We've selected five of the latest films out this month for you to watch. From impressive ensemble drama, The Daughter, to the surprisingly hilarious Austen adaptation, Love and Friendship, there's something for every taste at the silver screens this month. 

The Daughter

This terrific Australian film uses a narrative beloved of classic literature—a stranger (in this case Christian, played by Paul Schneider) returns to town after a long gap, bringing a secret that threatens to tear apart the lives of his wealthy father Henry (Geoffrey Rush), his old friend Oliver (Ewen Leslie), Oliver’s wife Charlotte (Miranda Otto) and daughter Hedvig (Odessa Young).

This is the kind of ensemble drama that encapsulates the very best of Australian filmmaking (see in particular 2001’s Lantana, also starring Rush). It brilliantly teases out the dilemmas that affect us all, and how different characters respond to these pressures.

Special mention must also be made of Sam Neill as Oliver’s world-weary father Walter, a man who’s witnessed much tragedy and wears his scars on his sleeve.

 

 

Florence Foster Jenkins

The title character (played with great vim by Meryl Streep) gained fame in the 1930s and 40s as an amateur opera singer with a notable lack of talent—something that didn’t stop her from performing or making records.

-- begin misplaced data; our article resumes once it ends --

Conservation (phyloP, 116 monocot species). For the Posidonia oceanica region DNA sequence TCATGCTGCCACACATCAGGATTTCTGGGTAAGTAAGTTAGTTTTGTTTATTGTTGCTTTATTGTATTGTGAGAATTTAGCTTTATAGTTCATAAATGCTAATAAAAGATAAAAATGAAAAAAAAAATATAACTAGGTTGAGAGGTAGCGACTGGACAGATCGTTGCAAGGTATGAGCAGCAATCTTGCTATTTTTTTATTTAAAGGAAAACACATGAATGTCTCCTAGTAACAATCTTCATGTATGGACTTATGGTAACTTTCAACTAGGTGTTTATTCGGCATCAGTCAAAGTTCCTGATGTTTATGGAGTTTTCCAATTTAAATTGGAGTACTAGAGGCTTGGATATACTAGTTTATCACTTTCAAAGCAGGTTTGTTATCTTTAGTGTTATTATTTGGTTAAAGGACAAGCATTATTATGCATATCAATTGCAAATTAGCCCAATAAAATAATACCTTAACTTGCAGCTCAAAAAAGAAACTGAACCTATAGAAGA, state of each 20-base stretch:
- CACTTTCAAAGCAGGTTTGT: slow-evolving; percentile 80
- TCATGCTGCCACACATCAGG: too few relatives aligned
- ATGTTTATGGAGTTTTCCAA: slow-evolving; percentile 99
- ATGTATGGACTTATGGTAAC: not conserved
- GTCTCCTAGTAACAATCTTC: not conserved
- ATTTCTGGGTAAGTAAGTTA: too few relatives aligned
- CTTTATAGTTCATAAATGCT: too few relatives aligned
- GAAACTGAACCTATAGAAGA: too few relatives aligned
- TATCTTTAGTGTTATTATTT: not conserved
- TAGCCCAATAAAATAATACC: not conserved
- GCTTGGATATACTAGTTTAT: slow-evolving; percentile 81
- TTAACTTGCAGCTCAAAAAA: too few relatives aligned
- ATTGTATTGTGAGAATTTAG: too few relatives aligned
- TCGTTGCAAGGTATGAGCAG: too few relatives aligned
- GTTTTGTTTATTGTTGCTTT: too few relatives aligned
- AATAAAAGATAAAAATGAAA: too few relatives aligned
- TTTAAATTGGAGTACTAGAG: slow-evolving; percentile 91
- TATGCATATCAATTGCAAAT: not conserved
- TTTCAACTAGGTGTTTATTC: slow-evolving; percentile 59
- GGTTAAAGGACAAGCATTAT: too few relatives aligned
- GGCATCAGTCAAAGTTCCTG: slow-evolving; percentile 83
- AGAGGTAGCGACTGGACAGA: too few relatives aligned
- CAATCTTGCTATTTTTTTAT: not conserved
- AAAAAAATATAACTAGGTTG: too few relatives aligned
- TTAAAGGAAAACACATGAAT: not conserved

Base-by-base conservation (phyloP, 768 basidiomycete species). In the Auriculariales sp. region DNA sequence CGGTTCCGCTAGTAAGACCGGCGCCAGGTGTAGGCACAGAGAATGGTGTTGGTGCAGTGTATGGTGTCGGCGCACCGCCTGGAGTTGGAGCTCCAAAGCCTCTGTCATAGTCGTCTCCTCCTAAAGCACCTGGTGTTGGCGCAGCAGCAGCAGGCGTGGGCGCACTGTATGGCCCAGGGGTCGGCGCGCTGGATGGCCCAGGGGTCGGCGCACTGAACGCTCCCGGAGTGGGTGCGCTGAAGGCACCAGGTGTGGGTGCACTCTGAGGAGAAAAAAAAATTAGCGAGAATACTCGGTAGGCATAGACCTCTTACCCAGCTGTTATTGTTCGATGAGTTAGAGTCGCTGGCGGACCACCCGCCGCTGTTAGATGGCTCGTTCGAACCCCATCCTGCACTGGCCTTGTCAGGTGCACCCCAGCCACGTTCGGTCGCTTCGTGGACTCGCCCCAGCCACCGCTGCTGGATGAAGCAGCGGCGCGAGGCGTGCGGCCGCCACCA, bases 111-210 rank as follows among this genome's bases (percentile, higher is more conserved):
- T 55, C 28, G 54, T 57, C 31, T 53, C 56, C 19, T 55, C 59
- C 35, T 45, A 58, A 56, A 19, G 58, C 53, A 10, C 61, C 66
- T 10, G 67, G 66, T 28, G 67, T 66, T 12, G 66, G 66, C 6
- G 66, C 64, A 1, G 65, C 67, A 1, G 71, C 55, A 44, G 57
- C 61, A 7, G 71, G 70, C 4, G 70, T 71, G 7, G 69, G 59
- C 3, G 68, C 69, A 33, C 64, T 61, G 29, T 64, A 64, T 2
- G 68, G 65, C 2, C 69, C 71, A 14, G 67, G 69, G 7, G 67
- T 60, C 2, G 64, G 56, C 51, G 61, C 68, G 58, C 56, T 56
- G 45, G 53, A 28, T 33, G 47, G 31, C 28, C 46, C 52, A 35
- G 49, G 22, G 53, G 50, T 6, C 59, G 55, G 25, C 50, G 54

This fine biopic is often played for laughs, but there’s real pathos too, and the film gains extra brownie points for a wonderful turn from Hugh Grant as Florence’s doting but duplicitous husband.

 

 

I Saw the Light

Casting the quintessentially British thespian Tom Hiddleston as country-music legend Hank Williams seems like a bold, if not foolish, idea. But his performance—alongside that of Elizabeth Olsen as Hank’s wife Audrey—is the highlight of an otherwise sluggish film, which fails to contextualise Williams’ life and can’t hold a candle to the Johnny Cash biopic Walk the Line. The music and the leads, however, make it worth your time.

 

 

Green Room

A punk-rock band play a gig at a club run by a neo-Nazi group, then find themselves trapped and facing the wrath of gang leader Darcy Banker (Patrick Stewart) after witnessing a murder.

This third outing from director Jeremy Saulnier lacks the originality of his previous effort Blue Ruin, but if you want stripped-down thrills and in-your-face violence, it packs a hell of a punch.

Read our interview with Patrick Stewart

 

 

Love and Friendship

This breezy adaptation of a Jane Austen short novel follows the scheming Lady Susan Vernon (Kate Beckinsale) as she sets about finding a new husband for herself and her reluctant daughter Catherine (Emma Greenwell), all the while scandalising society.

The laughs come thick and fast despite the uneven plotting, and Beckinsale—who’s given dialogue to chew on—is excellent.

 

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